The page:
The Drones – Will you stand in front of bullets?

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126
CD:
The Drones
Price:
£12.00

Reviewed by:
Rating:
5
On September 13, 2018
Last modified:September 13, 2018

Summary:

Will you stand in front of bullets? Why not? There are different definitions of the word drone, one being a male bee (see here). The bee is, of course, the symbol of Manchester and The Drones symbolise Manchester Punk at it's finest. 

The Drones (Photo Credit #Punk4RT)

Punk rock band The Drones formed in Manchester in 1976, making their debut at the Houldsworth Hall, Manchester with Generation X as support. They relocated to London and supported bands including The Vibrators, X-Ray Spex and The Stranglers. They released their debut album Further Temptations in 1977 and the follow-up Album Sorted in 1999. Sadly the original lead singer M.J. Droned (Michael Howells) died in 2013. Original members Steve ‘Wispa’ Cundall and Gary ‘Gus’ Callendar reformed the band as a four piece in 2015. In January 2017 they relaunched as a 3 piece, now located back in Manchester, with the current line-up of Wispa on vocals and bass guitar, Brian ‘ Mad Muffett’ Grantham on drums, and the man with no nickname (as yet) Al Crosby on lead guitar. More information about the band’s history can be found here.

The Drones have released a new E.P. ‘Will you stand in front of bullets?’ which was produced by the band and Kevin Foy and recorded at Crack Studio in Manchester and is released on their own Idle Records label. The six track E.P. contains five new songs, and a reworking of ‘Hard On Me‘ from their first E.P. Temptations Of A White Collar Worker. The first print run which was available at the Rebellion Punk Festival at the beginning of August, sold out.  The E.P. will be officially launched at Gullivers in Manchester on Saturday 15th September 2018.

Whilst Wispa was new to me, I know the other band members as Mad Muffett was an original member of Slaughter and the Dogs, and both he and Al Crosby are also in Ed Banger and the Nosebleeds. Some fine credentials there so I had high expectations for Will you stand in front of bullets? Does it live up to them? Read on and find out the opening track Cannon Fodder hurtles straight out of the speakers and blasts your ears with an aggressive slab of punk rock drone! The Human Race has a strangely entertaining start, as  the opening riffs had me thinking Let Me Entertain You by Robbie Williams before it blended seamlessly into something more similar to System of Hates’ The Dogs of War.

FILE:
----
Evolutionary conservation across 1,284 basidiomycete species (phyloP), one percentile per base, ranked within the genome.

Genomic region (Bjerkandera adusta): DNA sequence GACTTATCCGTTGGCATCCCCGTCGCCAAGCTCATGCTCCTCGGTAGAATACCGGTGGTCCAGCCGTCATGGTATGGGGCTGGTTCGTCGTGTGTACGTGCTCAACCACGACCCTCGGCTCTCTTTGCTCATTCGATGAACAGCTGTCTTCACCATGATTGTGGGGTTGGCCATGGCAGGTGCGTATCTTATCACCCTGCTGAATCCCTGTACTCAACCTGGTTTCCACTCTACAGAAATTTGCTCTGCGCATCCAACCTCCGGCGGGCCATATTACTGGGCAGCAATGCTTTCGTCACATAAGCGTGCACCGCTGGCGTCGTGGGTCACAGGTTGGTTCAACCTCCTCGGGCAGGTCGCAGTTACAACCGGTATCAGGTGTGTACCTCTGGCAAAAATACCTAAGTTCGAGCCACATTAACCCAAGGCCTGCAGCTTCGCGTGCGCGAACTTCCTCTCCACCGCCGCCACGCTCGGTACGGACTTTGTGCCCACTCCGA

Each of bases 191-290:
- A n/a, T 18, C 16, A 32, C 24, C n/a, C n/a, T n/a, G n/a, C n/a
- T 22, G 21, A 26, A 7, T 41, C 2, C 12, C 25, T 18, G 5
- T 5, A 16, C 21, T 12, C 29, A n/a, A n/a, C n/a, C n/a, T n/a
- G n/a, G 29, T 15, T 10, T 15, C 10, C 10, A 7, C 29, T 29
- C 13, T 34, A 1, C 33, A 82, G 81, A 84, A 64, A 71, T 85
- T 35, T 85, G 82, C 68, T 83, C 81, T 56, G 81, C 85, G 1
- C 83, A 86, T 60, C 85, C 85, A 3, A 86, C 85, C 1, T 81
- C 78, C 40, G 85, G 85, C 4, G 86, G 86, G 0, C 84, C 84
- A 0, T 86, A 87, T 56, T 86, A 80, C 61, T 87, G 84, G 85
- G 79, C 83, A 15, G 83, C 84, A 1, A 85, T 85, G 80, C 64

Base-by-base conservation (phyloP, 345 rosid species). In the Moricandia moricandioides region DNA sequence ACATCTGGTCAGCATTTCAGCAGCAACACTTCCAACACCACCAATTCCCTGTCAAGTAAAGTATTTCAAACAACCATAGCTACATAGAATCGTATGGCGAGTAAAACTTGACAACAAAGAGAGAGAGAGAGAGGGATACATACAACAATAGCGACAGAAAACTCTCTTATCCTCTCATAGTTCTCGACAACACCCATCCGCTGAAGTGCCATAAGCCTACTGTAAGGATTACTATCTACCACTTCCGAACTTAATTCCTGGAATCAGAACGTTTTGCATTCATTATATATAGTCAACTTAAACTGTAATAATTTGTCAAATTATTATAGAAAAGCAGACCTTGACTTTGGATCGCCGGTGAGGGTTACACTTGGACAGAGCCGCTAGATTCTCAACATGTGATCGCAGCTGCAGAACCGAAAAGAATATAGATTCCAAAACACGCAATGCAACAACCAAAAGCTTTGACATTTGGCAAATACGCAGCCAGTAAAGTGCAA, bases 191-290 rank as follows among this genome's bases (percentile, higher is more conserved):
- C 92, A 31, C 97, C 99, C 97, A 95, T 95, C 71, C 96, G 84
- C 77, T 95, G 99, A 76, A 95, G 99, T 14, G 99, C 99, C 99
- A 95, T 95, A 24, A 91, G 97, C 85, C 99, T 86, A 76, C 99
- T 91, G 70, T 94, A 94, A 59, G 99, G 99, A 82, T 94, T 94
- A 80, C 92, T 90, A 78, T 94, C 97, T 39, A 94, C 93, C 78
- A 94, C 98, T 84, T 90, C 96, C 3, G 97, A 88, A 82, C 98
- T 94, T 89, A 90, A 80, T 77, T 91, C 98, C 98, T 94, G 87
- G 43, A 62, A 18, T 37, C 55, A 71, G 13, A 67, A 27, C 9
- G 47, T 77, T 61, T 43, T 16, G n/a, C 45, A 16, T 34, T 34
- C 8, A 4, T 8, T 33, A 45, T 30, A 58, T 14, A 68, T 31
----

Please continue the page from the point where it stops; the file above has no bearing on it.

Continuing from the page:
White Noise Napper has a great marching beat and if you listen carefully you’ll hear Party People and The Hacienda mentioned, will it help you sleep? With it’s Anti-Nowhere League vibe I would say probably not! Again keep listening carefully and you’ll pick up that Al Crosby starts off singing on Rats before Wispa joins in and although it’s about the nightmare situation of Rats everywhere think James Herbert’s Novel The Rats it’s a catchy song with a fifties rock n roll vibe and some screaming riffs. Penultimate song Friction with a punishing beat is packed with aggressive vocals then we come to the final song the reworked Hard on Me which had an undercurrent of Slaughter and the Dogs’ The Bitch running through it.

Will you stand in front of bullets? Why not? There are different definitions of the word drone, one being a male bee (see here). The bee is, of course, the symbol of Manchester and The Drones symbolise Manchester Punk at it’s finest.

Drones - Will you stand in front of bulletsTrack List

Cannon Fodder
The Human Race
White Noise Napper
Rats
Friction
Hard On Me

Band Members: 

Steve (Wispa) Cundall – Vocals/Bass Guitar
Al Crosby – Guitar
Brian (Mad Muffet) Grantham – Drums

Links:

Facebook / Website

Will you stand in front of bullets? Why not? There are different definitions of the word drone, one being a male bee (see here). The bee is, of course, the symbol of Manchester and The Drones symbolise Manchester Punk at it's finest. 
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I first went to a gig in 1981, Gillan at Leeds University. I've been a regular gig goer ever since. I haven't kept count of how many gigs I've been to over the intervening years, but it's a lot! My favourite bands are AC/DC then, in no particular order, Anti-Nowhere League, Slaughter and the Dogs, Towers of London and Dirt Box Disco. I tend to like Glam/Punk and rude offensive lyrics, not sure what that says about me but as Animal would say 'So What!' The question was recently put to me - did I write for any online publications? My reply - No, but I'd like to! Planetmosh was suggested and I found myself offering to review Aces High Festival. Easy peasy I thought! Well not quite, if a jobs worth doing it's worth doing well! I had sixteen bands to research. I found I actually enjoyed that and it kept me too busy to be making lunatic comments on Facebook! ;) Then I felt a bit inadequately qualified. I mean, who am I to comment on others, when my musical expertise extends to being able to play a mean Greensleeves on the recorder and a passable Annie's song on the flute! Haven't picked up either instrument for years! What I do have, however, is over 30 years of experience as a gig goer, so I can comment on what I like and what I don't! It's only my opinion and, if I don't like a band it doesn't mean they are bad, just not to my own liking. I admire anyone who has the guts to get up on that stage and have a go!

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